Musical differences hit a sour note

Two duelling music icons have fallen out in a dispute over a house extension.


Page: a whole lotta love lost
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The problem with bad neighbours is like that of fearsome relatives. You don't choose them, but you're stuck with them. In some respects neighbours are worse you can't encourage them to make the trip to Switzerland. So I feel for Robbie Williams and Jimmy Page, neighbours who are, I learn, still sadly locked in a "bitter feud".

The dispute began when Williams, a now greying pop star, "submitted plans for a basement gym and pool at his £17m west London home five years ago", reports Victoria Ward in The Daily Telegraph.His neighbour, Page widely described as a "rock god", now 75 opposed the development because he feared it might damage his 1875 Grade I-listed mansion. As a result, Williams's plans were blocked twice. He was fined £4,670 in 2017 for breaching noise regulations.

Last month, Kensington and Chelsea councillors approved the third draft of Williams's plans, dependent on assurances "about monitoring vibration levels and ground movement". Page is likely to appeal.

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A local resident complained Williams was, allegedly, up to his old tricks. It was claimed he was "so intent on further tormenting his neighbour" that he blasted out the music of Black Sabbath, Pink Floyd and Deep Purple rivals of Page's Led Zeppelin whenever he spotted Page venturing out into his garden. Williams "had also been seen imitating Led Zep frontman Robert Plant, strutting around in a long wig". Sadly, the "story" turned out to be a hoax.

It may all seem very bizarre, but when neighbours go to war, rationality flies out of the window, "defying intervention of either law or sanity", as Leo McKinstry says in the Daily Express.

Take the two ladies in Somerset who went to court after their neighbour spitefully decided to plant leylandii to block their view of Solsbury Hill, an ancient landmark. Or the couple who had to pay £200,000 in legal fees for installing a locked gate with a spike-topped cast-iron bar to cut their neighbours off from the gas and electricity meters.

A sad end for a rock rebellion

He had, let us not forget, "such an advanced sense of play over pragmatism that he walked away from the most money-spinning boy band of his era because he couldn't choke out one more ballad". Last summer he gave his audience the finger during a World Cup concert. Indeed, his entire career reads "like aquest for the wellspring of human ridiculousness, the tale of a kind of toddler conquistador, armour-plated by his own sense of self-parody".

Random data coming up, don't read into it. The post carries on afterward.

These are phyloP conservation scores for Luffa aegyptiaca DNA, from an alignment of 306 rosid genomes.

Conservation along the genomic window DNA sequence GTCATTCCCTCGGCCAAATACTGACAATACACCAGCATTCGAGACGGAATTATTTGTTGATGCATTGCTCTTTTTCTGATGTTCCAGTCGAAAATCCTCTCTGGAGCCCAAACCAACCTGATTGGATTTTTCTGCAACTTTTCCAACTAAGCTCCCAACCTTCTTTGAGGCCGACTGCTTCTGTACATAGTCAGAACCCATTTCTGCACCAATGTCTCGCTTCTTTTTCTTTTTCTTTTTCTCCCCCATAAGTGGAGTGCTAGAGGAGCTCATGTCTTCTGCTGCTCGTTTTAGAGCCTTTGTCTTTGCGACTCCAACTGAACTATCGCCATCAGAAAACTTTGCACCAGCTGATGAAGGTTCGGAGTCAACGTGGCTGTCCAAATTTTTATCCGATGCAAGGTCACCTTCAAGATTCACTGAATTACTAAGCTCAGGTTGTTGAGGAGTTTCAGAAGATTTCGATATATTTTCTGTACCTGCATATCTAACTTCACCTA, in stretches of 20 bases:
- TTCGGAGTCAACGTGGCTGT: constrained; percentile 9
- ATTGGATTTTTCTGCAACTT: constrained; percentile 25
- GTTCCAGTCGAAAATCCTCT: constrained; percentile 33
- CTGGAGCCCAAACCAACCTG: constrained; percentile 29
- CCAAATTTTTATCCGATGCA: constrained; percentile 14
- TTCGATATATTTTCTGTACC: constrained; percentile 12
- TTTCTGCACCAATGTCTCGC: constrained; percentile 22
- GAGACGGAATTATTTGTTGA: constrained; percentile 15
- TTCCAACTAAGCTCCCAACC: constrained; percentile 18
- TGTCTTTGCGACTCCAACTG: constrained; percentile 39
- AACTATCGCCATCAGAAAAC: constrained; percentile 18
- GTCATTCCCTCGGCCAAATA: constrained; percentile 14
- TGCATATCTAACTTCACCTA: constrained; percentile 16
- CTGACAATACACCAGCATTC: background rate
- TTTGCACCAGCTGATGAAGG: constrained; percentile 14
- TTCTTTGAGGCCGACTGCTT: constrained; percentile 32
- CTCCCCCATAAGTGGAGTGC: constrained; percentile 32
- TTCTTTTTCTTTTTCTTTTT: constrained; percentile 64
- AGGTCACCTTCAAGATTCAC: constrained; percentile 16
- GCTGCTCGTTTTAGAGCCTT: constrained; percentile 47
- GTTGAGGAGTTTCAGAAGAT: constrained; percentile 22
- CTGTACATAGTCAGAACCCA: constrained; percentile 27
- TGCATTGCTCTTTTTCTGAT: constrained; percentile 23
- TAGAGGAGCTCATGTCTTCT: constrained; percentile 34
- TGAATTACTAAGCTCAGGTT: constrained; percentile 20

Still, with our national psyche in a bad place, it feels appropriate to read about two once-carefree celebrities fighting over a basement swimming pool. We must hope it teaches us something about ourselves so we can emerge from the "bullsh*t" we're mired in. "The journey from unreflective mischief to dug-in interior decoration must be one of the saddest blind alleys of wealth. The only way to resolve this is for these two gentlemen to go on tour together."

Tabloid money the saviour of the high street

When We Have Sufficiently Tortured Each Other


"Sadly, I quickly realised the play, being staged at the National's tiny Dorfman Theatre, should really be called When We Have Sufficiently Tortured The Poor Audience." At best, the play is perplexing. Tucker explains it thus: "For all women out there, Blanchett is saying even when you are 49 you can be all-powerful and sexy". We don't have to spend £50 to find that out. "Women already know this!"

"More 40-plus women aregiving birth than teenagers and a new survey shows us merrily postponing marriage and childrenin favour of zooming around the world footloose and fancy-free," says Vanessa Feltz in the Daily Express. "Part of me wants to givethe when I was your age' speech. You know the one: When I was a mere stripling of 23, I had ahusband, a baby, a mortgage, stretch marks, a fitted kitchen, afull-time job and a raft of responsibilities'." Snowflakes hadn't been invented and helicopter mums and dads didn't exist. They just stumped up for the vol-au-vents at the wedding. But given the autonomy and financial independence it gave me, "I don't regret a single sensible minute of it".

"Good to see Meghan Markle embracing the high street and opting for a £25 maternity dress from H&M to go walkabout in during a charity visit last week," says Lorraine Kelly in The Sun. Later on, it was back to business as usual, and the cheap frock was traded in for an "eye-wateringly expensive" £3,400 Roland Mouret ball gown for a night out at the Royal Albert Hall.

"I don't think the Duchess of Sussex needs to spend such huge sums of money on clothes. With her class and elegance, she makes even the cheapest fashion items look like haute couture. I hope she continues to wear clothes we can all identify with, because where she shops, tens of thousands will follow in her wake." Meghan could well turn out to be the saviour the beleaguered British high street so desperately needs.